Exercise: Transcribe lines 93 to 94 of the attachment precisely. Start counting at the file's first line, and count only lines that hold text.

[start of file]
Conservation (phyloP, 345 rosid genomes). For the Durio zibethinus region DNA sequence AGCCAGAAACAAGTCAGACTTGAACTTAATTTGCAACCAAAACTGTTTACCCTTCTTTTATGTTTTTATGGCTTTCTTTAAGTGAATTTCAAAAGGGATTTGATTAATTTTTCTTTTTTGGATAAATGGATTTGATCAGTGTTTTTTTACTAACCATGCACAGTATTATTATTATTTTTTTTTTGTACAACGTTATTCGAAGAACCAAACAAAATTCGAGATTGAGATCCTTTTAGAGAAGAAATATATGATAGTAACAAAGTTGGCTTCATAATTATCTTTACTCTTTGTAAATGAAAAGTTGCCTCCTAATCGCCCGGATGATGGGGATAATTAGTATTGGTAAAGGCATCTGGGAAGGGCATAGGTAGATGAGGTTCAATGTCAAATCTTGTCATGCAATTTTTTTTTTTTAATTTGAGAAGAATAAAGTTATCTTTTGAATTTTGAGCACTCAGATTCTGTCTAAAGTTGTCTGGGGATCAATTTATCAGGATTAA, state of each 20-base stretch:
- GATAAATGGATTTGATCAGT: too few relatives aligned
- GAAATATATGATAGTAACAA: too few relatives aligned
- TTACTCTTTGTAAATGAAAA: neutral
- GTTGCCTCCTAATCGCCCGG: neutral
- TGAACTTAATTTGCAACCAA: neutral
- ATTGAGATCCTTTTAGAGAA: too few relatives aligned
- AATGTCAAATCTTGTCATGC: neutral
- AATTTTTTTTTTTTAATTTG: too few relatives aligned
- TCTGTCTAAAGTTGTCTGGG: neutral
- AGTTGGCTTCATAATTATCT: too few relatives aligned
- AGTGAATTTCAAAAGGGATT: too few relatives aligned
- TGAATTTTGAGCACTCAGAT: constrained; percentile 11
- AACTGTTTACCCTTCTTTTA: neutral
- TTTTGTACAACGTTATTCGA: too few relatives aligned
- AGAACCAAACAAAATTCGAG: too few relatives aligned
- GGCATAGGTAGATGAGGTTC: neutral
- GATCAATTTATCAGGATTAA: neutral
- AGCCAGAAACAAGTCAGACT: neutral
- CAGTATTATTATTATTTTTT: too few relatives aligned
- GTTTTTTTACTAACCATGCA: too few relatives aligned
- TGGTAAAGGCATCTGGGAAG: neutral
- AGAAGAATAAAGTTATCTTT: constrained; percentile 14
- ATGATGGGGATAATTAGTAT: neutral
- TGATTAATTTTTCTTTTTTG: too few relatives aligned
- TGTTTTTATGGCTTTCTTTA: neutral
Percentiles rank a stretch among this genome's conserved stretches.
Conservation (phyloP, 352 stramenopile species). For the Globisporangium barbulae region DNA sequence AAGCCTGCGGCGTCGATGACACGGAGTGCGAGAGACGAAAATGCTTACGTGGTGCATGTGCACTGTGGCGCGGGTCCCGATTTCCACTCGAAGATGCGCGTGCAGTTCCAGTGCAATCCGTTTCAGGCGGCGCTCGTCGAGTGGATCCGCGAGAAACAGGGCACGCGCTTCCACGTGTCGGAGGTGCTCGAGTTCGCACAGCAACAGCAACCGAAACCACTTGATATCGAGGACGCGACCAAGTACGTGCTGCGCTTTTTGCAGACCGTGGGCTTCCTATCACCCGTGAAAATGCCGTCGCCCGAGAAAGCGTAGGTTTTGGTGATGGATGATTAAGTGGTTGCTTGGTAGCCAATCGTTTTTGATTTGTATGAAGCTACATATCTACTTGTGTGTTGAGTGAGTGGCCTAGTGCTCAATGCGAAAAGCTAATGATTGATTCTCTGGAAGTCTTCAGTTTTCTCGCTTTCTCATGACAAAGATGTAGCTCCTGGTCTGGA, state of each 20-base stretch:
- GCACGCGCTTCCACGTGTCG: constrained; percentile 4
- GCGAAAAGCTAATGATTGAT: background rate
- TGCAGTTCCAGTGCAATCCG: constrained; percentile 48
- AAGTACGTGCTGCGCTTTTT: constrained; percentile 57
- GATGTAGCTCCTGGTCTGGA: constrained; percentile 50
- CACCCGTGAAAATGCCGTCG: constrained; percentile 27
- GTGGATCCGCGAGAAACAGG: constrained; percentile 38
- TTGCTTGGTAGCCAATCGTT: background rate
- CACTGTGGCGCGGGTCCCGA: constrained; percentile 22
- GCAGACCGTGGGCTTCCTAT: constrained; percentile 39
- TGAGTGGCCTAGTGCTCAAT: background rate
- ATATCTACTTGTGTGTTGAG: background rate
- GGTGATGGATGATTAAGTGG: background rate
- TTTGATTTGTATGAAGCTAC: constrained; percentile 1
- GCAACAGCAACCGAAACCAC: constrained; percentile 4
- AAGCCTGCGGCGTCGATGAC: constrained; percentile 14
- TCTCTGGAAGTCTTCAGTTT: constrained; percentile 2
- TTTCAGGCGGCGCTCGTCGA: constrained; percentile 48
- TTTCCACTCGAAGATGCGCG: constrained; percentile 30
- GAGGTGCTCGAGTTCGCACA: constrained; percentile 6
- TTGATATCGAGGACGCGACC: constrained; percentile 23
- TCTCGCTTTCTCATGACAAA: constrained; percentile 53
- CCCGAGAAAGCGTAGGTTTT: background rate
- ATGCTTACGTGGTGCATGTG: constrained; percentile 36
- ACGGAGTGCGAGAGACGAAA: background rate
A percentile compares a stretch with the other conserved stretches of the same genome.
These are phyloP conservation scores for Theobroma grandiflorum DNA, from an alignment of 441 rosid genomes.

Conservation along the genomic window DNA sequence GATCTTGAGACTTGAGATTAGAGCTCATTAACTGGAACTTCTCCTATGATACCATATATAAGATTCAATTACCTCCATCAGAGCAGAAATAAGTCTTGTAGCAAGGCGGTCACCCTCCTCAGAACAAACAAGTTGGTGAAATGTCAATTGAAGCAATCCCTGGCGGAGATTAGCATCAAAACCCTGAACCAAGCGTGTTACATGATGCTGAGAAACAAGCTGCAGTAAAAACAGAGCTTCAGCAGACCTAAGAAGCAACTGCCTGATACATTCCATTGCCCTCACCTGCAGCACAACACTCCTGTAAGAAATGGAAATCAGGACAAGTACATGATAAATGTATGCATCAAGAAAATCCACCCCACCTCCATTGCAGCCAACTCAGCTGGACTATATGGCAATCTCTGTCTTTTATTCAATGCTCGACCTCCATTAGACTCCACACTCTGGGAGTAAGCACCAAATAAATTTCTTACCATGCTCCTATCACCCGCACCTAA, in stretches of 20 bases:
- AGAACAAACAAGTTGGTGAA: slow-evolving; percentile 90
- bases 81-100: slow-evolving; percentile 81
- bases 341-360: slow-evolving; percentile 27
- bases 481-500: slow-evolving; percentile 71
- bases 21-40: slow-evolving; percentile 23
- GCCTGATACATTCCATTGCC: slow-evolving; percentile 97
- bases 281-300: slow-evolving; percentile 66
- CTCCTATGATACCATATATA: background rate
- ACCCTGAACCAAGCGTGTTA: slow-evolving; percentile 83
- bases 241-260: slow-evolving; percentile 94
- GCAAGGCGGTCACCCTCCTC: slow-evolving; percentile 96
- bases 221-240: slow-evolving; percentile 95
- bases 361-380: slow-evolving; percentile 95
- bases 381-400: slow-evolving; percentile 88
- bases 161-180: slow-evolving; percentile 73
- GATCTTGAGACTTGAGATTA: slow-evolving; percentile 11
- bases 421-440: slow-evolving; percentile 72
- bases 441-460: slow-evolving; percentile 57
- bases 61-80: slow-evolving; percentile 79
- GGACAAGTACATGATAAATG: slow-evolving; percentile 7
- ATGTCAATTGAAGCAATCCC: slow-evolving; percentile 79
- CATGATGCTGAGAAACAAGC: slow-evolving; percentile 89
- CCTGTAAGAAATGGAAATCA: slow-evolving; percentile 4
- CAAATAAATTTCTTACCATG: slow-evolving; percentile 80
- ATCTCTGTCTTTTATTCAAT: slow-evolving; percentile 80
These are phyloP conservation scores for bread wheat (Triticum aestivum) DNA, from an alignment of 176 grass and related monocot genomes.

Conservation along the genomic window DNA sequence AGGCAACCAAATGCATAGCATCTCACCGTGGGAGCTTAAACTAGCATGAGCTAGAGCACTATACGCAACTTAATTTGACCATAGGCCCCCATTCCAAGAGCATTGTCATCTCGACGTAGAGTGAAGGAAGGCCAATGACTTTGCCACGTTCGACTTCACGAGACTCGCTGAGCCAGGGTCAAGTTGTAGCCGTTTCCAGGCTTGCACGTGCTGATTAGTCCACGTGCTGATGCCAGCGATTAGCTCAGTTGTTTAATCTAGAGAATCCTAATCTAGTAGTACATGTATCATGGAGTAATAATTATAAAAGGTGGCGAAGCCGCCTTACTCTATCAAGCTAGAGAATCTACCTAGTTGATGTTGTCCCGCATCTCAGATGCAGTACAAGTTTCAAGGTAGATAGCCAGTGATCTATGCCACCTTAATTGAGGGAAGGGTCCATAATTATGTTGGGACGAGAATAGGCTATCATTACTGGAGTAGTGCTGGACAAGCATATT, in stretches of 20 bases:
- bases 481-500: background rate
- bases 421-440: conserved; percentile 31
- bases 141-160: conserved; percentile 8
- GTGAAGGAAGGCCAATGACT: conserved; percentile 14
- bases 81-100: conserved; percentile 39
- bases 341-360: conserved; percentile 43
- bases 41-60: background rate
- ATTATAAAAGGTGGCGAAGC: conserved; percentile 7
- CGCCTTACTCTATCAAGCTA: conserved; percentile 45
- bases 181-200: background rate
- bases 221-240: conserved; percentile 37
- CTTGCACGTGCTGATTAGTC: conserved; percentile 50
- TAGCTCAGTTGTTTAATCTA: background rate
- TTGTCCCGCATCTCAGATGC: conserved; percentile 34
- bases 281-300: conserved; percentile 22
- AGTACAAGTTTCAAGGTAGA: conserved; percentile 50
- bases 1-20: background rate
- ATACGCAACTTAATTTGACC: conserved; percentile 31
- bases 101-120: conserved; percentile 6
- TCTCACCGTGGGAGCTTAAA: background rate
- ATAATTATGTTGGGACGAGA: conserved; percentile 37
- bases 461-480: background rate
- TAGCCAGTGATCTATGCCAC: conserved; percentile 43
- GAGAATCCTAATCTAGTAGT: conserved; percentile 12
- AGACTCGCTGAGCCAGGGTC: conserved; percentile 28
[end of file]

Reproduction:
- bases 181-200: background rate
- bases 221-240: conserved; percentile 37